The Magnus effect happens to a spinning object that drags air faster on one side, which causes the object to move in the direction of the lower-pressure side.
Here’s a video showing the Magnus effect in action:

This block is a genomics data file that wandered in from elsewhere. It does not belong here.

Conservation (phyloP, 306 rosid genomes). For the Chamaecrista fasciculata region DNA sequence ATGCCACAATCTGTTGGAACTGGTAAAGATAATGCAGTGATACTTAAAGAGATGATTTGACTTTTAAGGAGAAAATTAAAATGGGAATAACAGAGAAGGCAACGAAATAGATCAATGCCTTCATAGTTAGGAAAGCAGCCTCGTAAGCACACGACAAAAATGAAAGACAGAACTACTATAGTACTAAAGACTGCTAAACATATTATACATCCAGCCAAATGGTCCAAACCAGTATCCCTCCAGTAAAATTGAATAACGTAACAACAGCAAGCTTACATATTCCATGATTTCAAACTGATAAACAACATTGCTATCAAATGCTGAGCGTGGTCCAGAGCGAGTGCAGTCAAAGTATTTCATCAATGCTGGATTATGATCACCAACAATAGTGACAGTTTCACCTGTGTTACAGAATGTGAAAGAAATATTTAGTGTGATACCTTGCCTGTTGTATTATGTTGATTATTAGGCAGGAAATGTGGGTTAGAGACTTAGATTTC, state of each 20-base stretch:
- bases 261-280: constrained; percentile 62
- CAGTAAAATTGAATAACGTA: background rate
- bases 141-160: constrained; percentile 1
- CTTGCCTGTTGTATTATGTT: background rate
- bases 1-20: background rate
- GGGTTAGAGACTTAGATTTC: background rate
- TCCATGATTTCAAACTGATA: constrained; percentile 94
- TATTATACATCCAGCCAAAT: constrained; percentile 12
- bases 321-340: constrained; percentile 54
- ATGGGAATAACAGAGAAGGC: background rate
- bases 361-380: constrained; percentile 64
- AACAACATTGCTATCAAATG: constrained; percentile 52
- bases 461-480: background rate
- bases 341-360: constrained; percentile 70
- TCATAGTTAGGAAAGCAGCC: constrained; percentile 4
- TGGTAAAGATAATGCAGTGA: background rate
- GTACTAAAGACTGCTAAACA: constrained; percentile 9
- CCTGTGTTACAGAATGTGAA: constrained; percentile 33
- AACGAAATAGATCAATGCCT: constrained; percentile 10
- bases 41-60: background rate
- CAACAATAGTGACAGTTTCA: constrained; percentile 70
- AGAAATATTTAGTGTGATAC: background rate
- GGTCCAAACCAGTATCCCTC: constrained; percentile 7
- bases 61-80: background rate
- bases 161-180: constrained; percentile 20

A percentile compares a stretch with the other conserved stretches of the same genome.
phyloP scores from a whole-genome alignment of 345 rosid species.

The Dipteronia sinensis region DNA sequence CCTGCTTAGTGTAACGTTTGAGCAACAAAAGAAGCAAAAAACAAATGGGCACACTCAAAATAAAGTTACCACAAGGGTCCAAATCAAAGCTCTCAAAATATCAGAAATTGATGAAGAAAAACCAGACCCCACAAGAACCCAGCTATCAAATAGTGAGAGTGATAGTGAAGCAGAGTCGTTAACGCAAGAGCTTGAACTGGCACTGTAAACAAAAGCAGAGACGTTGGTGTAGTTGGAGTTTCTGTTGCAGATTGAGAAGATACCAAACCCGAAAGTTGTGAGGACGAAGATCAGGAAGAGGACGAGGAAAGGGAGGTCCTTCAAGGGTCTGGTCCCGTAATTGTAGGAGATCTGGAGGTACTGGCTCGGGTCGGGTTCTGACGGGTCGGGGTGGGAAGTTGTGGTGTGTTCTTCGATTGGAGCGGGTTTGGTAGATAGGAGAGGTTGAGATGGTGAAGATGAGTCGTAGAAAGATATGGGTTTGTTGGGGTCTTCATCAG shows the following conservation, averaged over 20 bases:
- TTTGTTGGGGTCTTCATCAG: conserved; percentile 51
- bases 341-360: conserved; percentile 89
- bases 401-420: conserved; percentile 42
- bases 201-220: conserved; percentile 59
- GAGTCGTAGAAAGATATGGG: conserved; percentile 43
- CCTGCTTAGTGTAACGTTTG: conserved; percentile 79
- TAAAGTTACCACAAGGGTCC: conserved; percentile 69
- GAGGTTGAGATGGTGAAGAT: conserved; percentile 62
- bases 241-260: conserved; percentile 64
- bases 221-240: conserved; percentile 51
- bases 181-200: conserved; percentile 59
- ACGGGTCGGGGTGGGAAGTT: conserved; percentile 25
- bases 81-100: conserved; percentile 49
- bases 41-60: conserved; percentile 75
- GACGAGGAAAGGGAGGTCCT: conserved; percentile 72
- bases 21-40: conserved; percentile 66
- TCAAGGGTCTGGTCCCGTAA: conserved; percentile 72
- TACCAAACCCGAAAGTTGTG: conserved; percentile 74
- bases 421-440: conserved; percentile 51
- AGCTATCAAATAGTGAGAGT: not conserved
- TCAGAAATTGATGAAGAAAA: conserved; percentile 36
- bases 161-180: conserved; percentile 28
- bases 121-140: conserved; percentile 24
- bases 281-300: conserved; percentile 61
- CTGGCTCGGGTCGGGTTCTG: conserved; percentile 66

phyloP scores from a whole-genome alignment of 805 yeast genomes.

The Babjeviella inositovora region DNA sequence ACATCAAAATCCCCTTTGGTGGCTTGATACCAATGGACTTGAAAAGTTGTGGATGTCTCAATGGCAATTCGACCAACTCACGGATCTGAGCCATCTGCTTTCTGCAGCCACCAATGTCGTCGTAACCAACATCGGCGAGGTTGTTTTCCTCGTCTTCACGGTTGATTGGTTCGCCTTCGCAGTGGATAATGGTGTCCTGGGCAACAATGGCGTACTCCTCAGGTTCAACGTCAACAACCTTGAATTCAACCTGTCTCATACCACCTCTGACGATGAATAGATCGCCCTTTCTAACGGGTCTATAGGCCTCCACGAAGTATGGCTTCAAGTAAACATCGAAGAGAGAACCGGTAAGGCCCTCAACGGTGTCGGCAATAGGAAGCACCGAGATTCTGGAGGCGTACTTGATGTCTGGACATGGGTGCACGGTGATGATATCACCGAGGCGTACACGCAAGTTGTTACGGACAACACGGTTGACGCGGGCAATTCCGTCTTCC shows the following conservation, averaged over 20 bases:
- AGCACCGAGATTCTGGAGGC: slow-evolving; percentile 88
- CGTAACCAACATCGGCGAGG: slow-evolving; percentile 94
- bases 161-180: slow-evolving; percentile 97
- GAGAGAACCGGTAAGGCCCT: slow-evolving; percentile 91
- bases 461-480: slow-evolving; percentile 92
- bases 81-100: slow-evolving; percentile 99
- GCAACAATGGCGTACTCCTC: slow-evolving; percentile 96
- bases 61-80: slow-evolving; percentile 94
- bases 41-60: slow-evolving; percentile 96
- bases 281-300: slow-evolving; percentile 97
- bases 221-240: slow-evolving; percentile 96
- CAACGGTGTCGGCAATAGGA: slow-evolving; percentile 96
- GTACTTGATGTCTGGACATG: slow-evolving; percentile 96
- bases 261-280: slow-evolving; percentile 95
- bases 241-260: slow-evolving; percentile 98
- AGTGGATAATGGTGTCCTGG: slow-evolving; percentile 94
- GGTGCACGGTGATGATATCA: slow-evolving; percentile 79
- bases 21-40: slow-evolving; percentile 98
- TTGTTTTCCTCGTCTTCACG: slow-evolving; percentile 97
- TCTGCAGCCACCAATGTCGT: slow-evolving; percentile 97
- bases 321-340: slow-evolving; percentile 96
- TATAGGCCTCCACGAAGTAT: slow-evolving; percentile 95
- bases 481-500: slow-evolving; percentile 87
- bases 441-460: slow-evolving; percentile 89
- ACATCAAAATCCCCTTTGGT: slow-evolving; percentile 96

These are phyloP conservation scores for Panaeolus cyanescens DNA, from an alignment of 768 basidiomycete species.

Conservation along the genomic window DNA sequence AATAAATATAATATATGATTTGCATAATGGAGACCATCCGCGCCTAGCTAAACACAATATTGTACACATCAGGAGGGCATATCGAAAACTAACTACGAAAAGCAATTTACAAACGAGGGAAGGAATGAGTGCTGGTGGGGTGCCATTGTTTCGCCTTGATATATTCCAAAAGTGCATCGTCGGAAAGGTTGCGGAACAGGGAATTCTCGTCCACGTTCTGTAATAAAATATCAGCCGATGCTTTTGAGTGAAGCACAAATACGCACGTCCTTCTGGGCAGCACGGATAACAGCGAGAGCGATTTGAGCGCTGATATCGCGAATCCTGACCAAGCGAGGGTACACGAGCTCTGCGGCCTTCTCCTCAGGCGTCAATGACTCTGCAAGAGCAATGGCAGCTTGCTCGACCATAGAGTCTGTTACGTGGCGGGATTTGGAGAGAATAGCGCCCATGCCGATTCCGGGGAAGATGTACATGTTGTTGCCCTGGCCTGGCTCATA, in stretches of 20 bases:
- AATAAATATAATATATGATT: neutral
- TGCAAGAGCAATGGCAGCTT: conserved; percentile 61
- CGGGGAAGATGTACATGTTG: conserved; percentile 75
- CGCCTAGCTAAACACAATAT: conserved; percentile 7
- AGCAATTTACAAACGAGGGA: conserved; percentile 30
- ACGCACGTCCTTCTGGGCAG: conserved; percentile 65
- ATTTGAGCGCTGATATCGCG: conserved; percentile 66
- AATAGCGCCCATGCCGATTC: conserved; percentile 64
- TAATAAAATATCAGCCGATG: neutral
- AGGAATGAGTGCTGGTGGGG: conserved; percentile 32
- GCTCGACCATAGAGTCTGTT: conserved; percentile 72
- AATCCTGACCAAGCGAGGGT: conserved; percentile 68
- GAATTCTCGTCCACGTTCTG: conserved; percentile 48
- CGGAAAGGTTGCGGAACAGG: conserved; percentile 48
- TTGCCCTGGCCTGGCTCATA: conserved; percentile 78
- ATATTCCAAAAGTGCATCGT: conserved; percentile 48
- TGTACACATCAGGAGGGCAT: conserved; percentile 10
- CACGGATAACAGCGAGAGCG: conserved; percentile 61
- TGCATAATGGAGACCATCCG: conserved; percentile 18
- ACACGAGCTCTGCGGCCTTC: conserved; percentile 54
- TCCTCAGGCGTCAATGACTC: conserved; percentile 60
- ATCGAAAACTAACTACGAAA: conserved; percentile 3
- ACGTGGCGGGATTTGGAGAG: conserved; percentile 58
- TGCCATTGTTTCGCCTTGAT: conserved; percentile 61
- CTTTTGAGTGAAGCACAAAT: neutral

Newton’s third law helps to prove the Magnus effect because the object pushes the air in one direction and the air pushes the body in the other direction, an action-reaction force. With a ball spinning through the air, some of the air spins around the ball with it. The side of the ball traveling into the air slows down the airflow, while the other side of the ball increases the airflow. A greater pressure on the side of the ball with the slow air pressure causes the ball to move in the opposite direction – toward the lower pressure.